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What Causes TMJ Disorder?

TMJ disorders are generally a product of several factors. In other words, they are thought to have a cause that is “multifactorial.”

Pinpointing the Causes of TMJ Disorder

Causes of TMJ disorders include trauma to the jaw or temporomandibular joint, overbite, underbite, poor posture, tooth damage, malocclusion (misalignment of the upper and lower teeth), stress, and constant gum chewing. Osteoporosis is another potential cause.

Jaw Trauma as a Cause of TMJ Disorder

There are two types of traumatic jaw injuries that can lead to TMJ disorders: microtrauma and macrotrauma. A combination of the two may also cause the disorder. Microtrauma is internal, while macrotrauma is trauma from the outside.

Macrotrauma & Jaw Injury

Macrotrauma can be from a car accident or punch in the face that ultimately leads to jaw dysfunction. When macrotrauma happens, it can cause TMJ dislocation, break the jawbone, or damage the cartilage disc of the joint.

Osteoporosis as a Cause

The jaw joint is susceptible to arthritic changes, just like with other bodily joints. The changes are due to the joint slowly degenerating or breaking down over time as part of the normal aging process. As part of the degenerative joint disease, the jaw joint loses cartilage and slows down development of new bone as a person ages. The loss of cartilage results from many biological and mechanical factors, not from one single cause.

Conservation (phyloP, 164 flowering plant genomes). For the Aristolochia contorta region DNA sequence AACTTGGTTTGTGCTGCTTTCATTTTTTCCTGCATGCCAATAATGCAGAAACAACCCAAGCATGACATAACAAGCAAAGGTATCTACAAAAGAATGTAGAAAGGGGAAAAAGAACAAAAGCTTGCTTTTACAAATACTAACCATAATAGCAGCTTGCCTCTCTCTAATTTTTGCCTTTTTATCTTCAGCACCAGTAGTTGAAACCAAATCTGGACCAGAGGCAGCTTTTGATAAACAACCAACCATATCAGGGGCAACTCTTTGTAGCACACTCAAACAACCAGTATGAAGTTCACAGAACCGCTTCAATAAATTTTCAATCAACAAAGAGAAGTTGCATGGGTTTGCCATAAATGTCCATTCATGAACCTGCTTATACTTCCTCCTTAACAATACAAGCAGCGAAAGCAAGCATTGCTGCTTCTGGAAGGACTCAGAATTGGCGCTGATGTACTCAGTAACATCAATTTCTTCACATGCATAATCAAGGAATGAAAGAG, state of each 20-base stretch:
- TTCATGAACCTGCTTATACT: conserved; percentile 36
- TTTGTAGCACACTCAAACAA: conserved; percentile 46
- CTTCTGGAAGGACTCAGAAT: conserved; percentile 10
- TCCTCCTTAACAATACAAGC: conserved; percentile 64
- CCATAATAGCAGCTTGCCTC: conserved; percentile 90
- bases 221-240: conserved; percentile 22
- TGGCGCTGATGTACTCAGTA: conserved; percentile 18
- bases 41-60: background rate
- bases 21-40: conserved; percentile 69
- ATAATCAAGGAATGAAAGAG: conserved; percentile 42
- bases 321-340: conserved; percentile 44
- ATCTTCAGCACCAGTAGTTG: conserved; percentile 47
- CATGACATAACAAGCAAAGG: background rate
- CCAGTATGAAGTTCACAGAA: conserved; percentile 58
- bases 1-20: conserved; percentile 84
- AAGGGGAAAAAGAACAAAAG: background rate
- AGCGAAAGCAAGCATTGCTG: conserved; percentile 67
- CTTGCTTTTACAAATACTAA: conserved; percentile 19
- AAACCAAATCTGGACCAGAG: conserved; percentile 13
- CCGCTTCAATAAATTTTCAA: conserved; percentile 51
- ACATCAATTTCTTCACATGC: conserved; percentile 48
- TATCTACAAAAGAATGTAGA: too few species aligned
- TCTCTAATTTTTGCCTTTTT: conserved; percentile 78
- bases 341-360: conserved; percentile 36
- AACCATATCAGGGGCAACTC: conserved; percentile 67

Additional Causes of TMJ Disorder

Another cause to consider when feeling TMJ pain is the anatomical features. Some people are born with this ailment. Also, scar tissue around the TMJ area may create significant issues for them while chewing or biting food, gum, or anything else. With a lot of pressure put on the jaw joint, TMJ pain can be the result. Lastly, take oversized bites can put stress on jaw muscles. Instead, only eat what is fit within a comfortable opening of the mouth, rather than extending the jaw to the point that stress is put on it. If you are concerned about causes of TMJ disorder or having a related issue, please book a specialty consultation with Dr. Moradi. Phone 713-590-9777 to schedule it with our friendly office today.

Microtrauma & TMJ Syndrome

Examples of microtrauma are frequent teeth grinding (called bruxism) or jaw clenching. This internal trauma causes TMJ disorder as a result from the constant hammering on the temporomandibular joint. Over time, this activity can change the alignment of the teeth. The way the muscles move can inflame the membranes around the joint. Bruxism and jaw tightening can occur when stress levels are high for a lengthy time or from the improper bite. Often, teeth grinding occurs during sleep, without awareness it is even occurring, while jaw clenching refers to biting on things or tightening the jaw while awake. Common things people bite on include pencils, pens, fingernails, and sticks of gum.

Bad Posture & TMJ

Slouching or hunching over are examples of poor posture. These types of positions put significant pressure on the spine and also shifts the lower jaw forward. Teeth alignment becomes unbalanced, and pressure is put on the temporomandibular joint. Subsequently, the individual feels TMJ pain.

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